Circumcision hasn’t reversed HIV trends in Nyanza, but…
Originally Published: September 15, 2013
One day as he returned home from visiting an uncle who lived far away from his village, John Eric Ouko discovered that a number of boys belonging to his age group were secretly planning to get initiated.
They thought he was too young and that knocking off his six lower teeth could expose his cowardice.
But on the day they visited the Janak for the nago ceremony, he was there to be initiated; completely unaware of the significance his undertaking would have on his life.
“I did not know why it was done but I did it…it is culturally correct…that is what our people did. I am the embodiment of our people, so that is what I did,” he says, and in deep reflection he continued; “But this other new thing…this cutting of the skin…I do not know where it has come from and where it is taking our people,”
Up until the issue of circumcision comes up, Ouko narrates the different things that make the Luo culture beautiful. From the wooing of a girl, birth, naming ceremonies and the different stages of mourning from the time of death of her husband, a woman is required to walk into her homestead naked in reverence of the departed and gets her head shaven clean after 30 days of mourning.
Through all this, he remains unfazed but the mention of circumcision unnerves him. He mentions it passively the way a man would talk about his wife’s ex-boyfriend. On the surface, there’s an air of nonchalance but inside, some kind of a bubbling bother.
In 2006, the UNIM Project, a collaborative research programme between the Universities of Nairobi, Illinois and Manitoba, embarked on a study on the effects that Voluntary Male Medical Circumcision (VMMC) would have on the spread of HIV and Aids in Nyanza.
“Nyanza was right for the programme because it had a high HIV prevalence rate and low rates of circumcision. At the time of the study, the circumcision rate in Nyanza stood at 46 per cent while the national average was 84 per cent,” Dr Odoyo June of the Nyanza Reproductive Health Society told The Standard on Sunday.
“It was only logical we start here for maximum impact.”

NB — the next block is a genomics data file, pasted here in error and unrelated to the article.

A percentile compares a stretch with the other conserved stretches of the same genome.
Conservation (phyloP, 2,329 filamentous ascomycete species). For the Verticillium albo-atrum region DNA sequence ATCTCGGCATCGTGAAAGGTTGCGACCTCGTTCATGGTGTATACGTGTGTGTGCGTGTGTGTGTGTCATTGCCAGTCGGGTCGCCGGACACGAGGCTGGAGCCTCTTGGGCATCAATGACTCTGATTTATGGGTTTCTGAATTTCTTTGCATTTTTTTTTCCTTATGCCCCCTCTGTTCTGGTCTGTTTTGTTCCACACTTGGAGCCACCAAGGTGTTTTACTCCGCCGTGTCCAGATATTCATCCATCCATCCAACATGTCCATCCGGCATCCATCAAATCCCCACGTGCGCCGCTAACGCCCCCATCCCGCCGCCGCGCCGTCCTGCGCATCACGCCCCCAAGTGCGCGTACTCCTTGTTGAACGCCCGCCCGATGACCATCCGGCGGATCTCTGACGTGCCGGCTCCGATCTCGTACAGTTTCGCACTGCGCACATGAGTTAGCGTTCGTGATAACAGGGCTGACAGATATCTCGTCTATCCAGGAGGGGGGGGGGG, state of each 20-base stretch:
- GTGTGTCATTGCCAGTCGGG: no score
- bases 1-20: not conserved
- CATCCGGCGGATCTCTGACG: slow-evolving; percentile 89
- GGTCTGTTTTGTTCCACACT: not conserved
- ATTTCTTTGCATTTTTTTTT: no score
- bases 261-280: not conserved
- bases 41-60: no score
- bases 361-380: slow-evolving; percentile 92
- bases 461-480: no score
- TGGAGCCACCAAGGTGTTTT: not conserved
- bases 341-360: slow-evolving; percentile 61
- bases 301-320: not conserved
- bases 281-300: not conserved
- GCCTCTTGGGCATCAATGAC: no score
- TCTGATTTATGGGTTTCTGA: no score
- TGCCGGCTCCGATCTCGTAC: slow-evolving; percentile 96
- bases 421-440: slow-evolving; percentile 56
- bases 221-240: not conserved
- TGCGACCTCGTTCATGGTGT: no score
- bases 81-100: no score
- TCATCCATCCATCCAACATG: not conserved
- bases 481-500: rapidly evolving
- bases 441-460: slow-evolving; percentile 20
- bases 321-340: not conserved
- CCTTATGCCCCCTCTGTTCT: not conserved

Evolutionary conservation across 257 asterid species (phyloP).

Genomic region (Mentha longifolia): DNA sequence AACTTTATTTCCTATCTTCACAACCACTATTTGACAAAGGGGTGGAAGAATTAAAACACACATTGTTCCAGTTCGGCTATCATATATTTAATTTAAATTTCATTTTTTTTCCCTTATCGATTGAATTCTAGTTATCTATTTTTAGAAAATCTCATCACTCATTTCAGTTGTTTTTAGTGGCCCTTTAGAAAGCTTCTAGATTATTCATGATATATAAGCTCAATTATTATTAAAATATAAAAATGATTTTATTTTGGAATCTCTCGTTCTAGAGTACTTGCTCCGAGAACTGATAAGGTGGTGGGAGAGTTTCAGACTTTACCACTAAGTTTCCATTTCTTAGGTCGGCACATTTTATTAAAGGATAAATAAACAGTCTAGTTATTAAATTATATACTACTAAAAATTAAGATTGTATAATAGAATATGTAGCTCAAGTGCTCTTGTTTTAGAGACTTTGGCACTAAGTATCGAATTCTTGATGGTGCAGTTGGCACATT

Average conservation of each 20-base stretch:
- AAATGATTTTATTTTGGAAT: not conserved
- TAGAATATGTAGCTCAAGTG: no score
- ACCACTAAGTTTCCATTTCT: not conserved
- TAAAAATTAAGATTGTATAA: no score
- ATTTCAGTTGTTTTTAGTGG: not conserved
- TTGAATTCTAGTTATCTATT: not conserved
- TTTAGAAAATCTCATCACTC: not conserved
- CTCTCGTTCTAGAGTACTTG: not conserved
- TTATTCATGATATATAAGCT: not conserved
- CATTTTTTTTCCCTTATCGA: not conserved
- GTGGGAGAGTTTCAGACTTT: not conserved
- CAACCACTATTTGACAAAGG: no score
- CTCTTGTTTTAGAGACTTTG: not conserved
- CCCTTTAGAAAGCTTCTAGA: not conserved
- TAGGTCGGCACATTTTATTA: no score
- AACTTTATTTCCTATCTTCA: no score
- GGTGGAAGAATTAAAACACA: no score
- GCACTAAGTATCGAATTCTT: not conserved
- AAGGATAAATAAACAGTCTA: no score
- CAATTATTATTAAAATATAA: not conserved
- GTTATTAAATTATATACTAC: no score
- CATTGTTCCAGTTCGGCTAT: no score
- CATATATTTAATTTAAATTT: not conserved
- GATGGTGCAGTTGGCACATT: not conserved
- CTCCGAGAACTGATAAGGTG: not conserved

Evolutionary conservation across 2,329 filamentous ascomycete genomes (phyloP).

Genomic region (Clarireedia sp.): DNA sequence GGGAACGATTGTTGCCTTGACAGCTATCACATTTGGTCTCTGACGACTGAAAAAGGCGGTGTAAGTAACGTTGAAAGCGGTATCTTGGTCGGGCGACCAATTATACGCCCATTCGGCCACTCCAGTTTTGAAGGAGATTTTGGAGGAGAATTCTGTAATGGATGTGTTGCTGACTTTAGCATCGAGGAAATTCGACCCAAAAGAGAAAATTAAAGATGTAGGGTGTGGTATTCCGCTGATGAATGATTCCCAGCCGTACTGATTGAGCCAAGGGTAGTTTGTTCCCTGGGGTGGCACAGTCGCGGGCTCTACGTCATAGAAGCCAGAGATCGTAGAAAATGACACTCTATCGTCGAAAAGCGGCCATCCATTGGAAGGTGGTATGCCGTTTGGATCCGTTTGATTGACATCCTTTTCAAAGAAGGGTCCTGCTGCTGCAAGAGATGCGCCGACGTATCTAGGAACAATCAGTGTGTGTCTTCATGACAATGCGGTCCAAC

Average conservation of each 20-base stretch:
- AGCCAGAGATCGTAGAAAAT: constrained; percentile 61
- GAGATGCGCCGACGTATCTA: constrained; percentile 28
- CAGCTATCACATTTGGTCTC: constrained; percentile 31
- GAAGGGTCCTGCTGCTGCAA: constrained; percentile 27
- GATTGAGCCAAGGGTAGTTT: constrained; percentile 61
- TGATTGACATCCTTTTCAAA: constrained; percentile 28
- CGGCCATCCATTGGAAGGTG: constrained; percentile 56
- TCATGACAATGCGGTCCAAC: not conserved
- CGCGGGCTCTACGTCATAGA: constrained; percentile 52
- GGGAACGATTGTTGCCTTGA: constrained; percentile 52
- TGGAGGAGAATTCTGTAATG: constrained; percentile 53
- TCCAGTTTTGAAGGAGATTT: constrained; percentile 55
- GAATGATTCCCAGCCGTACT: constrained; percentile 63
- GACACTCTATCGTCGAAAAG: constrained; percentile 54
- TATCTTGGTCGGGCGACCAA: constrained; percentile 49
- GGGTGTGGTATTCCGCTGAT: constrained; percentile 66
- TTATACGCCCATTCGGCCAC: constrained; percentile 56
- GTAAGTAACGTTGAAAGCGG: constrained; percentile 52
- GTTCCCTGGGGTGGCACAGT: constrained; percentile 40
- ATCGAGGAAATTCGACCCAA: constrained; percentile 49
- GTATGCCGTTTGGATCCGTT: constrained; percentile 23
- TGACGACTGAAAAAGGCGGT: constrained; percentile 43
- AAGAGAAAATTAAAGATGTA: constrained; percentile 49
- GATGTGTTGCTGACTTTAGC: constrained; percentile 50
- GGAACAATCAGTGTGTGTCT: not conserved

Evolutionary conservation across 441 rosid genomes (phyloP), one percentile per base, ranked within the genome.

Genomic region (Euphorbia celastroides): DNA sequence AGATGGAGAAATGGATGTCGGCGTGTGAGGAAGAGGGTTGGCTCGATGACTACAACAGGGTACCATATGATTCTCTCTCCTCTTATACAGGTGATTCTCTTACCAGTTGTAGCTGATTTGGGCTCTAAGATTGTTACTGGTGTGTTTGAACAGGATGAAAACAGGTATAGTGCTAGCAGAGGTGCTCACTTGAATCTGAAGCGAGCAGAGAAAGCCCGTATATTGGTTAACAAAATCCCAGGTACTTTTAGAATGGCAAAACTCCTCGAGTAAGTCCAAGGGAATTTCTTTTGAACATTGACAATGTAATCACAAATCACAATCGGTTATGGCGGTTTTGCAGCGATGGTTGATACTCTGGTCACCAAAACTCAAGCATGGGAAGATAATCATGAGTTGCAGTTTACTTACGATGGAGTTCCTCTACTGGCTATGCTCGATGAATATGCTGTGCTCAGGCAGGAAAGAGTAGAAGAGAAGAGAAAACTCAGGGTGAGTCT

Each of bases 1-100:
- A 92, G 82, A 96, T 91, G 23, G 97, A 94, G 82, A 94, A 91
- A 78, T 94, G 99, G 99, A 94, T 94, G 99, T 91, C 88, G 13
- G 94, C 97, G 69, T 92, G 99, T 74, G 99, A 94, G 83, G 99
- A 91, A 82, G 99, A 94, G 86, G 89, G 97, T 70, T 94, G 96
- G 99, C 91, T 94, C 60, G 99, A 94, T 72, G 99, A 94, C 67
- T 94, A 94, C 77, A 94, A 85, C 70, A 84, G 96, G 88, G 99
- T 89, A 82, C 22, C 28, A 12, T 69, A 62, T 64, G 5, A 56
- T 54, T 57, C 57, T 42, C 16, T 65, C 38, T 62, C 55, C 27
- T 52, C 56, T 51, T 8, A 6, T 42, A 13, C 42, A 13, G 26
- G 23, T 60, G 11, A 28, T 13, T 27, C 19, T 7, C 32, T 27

In 2006 the World Health Organisation (WHO) reviewed evidence and VMMC and countries with high HIV prevalence and low circumcision rate introduced circumcision as an additional tool to fight HIV.
“There was initial resistance. They were saying they were being targeted for elimination. Politicians tried to mend fences. The Luo elders were against this… but they finally towed the line. The wave was against them,” Dr Odoyo says.
Five years later, the numbers of those who have undergone the cut have gone up, but with varying degrees of success.
For instance, although the number of males circumcised so far falls short of the targeted 850,000 by some 200,000 experts believe it remains a step in the right direction in combating HIV. But the data that initially informed this decision is lingering too long on the wrong side of the curve.
Earlier in the week, the 2012 update on the Kenya Aids Indicator Survey (KAIS) showed that Nyanza registered the highest number of people living with HIV despite voluntary male circumcision campaigns aimed at reducing HIV spread. Uncircumcised men are five times more at risk of contracting the disease compared to their circumcised counterparts. For children aged between 18 months and 14 years, 104,000 were found to be HIV positive, with 42,640 being diagnosed prior to the survey.
The KAIS survey also shows that widows and widowers were more prone to infection than the married and those living with partners. The lowest prevalence was among the single while the highest infections were among married couples.
Of most concern was the shift in the number of infections across different age groups. In 2007 the highest cases of infection were recorded among those aged between 25 and 34 years, the 2012 study shows that prevalence is highest among those aged between 45 and 54 years.